Revenue and Customs Brief 27/07
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Issued 22 March 2007
VAT: Cultural exemption – clarification of ‘direct or indirect financial
interest’ [Note 2 (c) to Group 13 of Schedule 9 to the VAT Act 1994]
This Brief provides guidelines, in the light of recent Court of Appeal
Judgments in the cases of Bournemouth Symphony Orchestra (C3/2005/1681) and
Longborough Festival Opera (C3/2006/0369), on how to interpret the term ‘direct
or indirect financial interest’. This is for the purpose of the exemption for
cultural services contained in Group 13 of Schedule 9 to the VAT Act 1994. The
term is relevant because one of the conditions for exemption for services
provided by an ‘eligible body’ under Item 2 of that Group is that the body ‘is
managed and administered on a voluntary basis by persons who have no direct or
indirect financial interest in its activities’ (Note 2(c) refers).
This brief supersedes the advice given on this topic in paragraphs 4.9 to
4.11 of VAT Notice 701/47 Culture and paragraphs 2.2 and 2.3 of section 2 of
chapter 28 of V1-7 (HMRC guidance). Update 1 to VAT Notice 701/47 will be
available on our website shortly.
The key change from existing guidance is that any direct or indirect
financial interest only affects entitlement to exemption if it is actual, not
potential. It is now our view that a person who is managing and administering
the cultural body can be seen to have a direct or indirect financial interest in
its activities only when:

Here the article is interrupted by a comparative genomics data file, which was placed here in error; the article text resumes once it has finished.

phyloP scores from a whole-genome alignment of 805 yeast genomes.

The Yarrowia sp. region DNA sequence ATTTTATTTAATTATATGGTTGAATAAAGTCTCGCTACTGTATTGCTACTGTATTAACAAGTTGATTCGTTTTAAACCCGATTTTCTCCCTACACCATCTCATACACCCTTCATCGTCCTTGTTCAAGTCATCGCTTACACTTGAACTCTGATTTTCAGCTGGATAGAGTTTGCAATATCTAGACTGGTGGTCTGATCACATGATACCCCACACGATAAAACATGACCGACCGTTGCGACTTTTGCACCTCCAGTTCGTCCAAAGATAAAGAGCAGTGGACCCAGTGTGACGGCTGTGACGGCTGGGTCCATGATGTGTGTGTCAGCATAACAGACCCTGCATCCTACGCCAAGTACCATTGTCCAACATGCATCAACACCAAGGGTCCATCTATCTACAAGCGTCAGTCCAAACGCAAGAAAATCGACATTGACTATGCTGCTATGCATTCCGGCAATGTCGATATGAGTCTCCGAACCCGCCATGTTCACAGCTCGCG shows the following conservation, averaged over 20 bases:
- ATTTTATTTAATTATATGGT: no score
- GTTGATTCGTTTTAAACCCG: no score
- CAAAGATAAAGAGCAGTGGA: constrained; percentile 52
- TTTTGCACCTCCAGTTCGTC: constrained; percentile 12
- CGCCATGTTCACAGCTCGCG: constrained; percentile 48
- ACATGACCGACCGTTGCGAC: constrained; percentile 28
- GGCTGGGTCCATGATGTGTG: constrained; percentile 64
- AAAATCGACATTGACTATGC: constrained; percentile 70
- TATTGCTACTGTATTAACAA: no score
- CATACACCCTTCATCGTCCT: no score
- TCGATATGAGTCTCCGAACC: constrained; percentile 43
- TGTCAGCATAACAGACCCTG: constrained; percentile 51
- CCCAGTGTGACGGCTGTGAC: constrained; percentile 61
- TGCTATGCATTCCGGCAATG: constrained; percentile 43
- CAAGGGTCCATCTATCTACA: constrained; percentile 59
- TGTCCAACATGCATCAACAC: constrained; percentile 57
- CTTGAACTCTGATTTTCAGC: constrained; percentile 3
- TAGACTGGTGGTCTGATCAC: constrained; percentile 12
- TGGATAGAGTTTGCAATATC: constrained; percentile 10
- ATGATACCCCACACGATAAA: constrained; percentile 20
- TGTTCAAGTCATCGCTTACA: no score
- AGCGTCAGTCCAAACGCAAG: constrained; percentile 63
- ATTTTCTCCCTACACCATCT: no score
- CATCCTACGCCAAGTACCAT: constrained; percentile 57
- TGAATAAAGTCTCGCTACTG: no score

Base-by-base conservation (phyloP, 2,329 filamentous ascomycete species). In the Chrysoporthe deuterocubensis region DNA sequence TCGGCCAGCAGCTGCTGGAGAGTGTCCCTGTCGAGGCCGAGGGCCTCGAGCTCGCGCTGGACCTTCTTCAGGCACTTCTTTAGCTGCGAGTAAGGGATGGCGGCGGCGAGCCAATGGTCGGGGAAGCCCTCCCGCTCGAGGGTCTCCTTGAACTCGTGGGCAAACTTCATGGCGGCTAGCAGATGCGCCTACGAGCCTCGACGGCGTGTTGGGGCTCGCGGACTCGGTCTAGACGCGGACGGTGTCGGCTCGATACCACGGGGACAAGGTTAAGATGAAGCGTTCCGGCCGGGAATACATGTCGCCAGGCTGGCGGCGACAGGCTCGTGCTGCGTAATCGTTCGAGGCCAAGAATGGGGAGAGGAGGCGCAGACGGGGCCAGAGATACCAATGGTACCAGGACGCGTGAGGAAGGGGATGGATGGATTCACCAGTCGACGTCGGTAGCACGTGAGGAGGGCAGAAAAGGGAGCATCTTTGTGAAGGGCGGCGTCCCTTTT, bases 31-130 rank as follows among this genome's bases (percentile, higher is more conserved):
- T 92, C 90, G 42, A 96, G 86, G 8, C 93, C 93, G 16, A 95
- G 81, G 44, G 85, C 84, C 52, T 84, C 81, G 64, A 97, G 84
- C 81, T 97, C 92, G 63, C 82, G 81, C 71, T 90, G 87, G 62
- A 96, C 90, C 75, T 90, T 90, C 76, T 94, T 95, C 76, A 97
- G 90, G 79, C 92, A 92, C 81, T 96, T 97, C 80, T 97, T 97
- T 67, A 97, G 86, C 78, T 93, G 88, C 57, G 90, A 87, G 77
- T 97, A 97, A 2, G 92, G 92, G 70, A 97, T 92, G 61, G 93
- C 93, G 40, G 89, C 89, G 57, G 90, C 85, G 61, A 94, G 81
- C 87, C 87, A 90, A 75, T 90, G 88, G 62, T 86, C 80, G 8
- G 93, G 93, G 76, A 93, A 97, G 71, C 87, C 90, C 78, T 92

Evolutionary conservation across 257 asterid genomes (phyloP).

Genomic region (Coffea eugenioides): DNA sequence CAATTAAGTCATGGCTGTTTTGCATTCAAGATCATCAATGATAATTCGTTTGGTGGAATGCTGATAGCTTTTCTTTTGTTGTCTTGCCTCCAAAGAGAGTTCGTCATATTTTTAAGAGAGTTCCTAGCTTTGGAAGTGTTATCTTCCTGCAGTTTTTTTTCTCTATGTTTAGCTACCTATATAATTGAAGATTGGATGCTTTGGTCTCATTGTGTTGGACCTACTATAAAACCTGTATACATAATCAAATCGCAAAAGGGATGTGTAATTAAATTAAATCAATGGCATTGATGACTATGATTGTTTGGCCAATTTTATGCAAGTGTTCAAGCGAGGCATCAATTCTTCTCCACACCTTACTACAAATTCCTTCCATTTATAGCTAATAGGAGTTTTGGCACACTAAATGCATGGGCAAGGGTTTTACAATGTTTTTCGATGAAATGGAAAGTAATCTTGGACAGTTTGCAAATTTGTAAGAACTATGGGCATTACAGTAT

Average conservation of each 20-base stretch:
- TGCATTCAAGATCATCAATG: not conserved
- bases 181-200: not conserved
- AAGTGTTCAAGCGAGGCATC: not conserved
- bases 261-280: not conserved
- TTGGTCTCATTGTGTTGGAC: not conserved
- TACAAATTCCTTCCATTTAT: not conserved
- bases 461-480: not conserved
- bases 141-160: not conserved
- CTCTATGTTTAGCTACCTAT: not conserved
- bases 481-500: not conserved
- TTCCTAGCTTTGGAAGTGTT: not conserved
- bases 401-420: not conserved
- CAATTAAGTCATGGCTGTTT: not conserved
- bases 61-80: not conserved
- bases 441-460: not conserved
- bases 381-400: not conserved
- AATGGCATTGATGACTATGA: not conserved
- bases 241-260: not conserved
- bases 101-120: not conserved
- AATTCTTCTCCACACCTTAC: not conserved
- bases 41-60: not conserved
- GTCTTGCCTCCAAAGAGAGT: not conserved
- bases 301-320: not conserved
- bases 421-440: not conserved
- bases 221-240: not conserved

- the person receives any payments for services supplied to the cultural
body above the market rate, paid as routine overheads, or receives any
payments which are profit-related (whether below, at or above market rates);
- there is a link between the payments and the person’s participation in the
direction of the cultural body’s activities.
This means that payments to individuals for services of managing and
administering the body are not financial interests if:
- they are allowed by the constitution;
- the recipient is excluded from any decision-making regarding the award of
any contract to themselves;
- the payments are not above market rates; and
- are not linked to profits.
There is no financial interest where the only potential is for a financial
loss – for example, where a risk is underwritten or guaranteed – so that the
guarantor only stands to lose money and not gain money as a result.
It is not possible to give exhaustive guidance to cover every eventuality,
and the advice given here is intended as a general guideline only.
For further information and advice, please contact HM Revenue & Customs’
National Advice Service.
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Article Published/Sorted/Amended on Scopulus 2007-03-22 22:18:03 in Tax Articles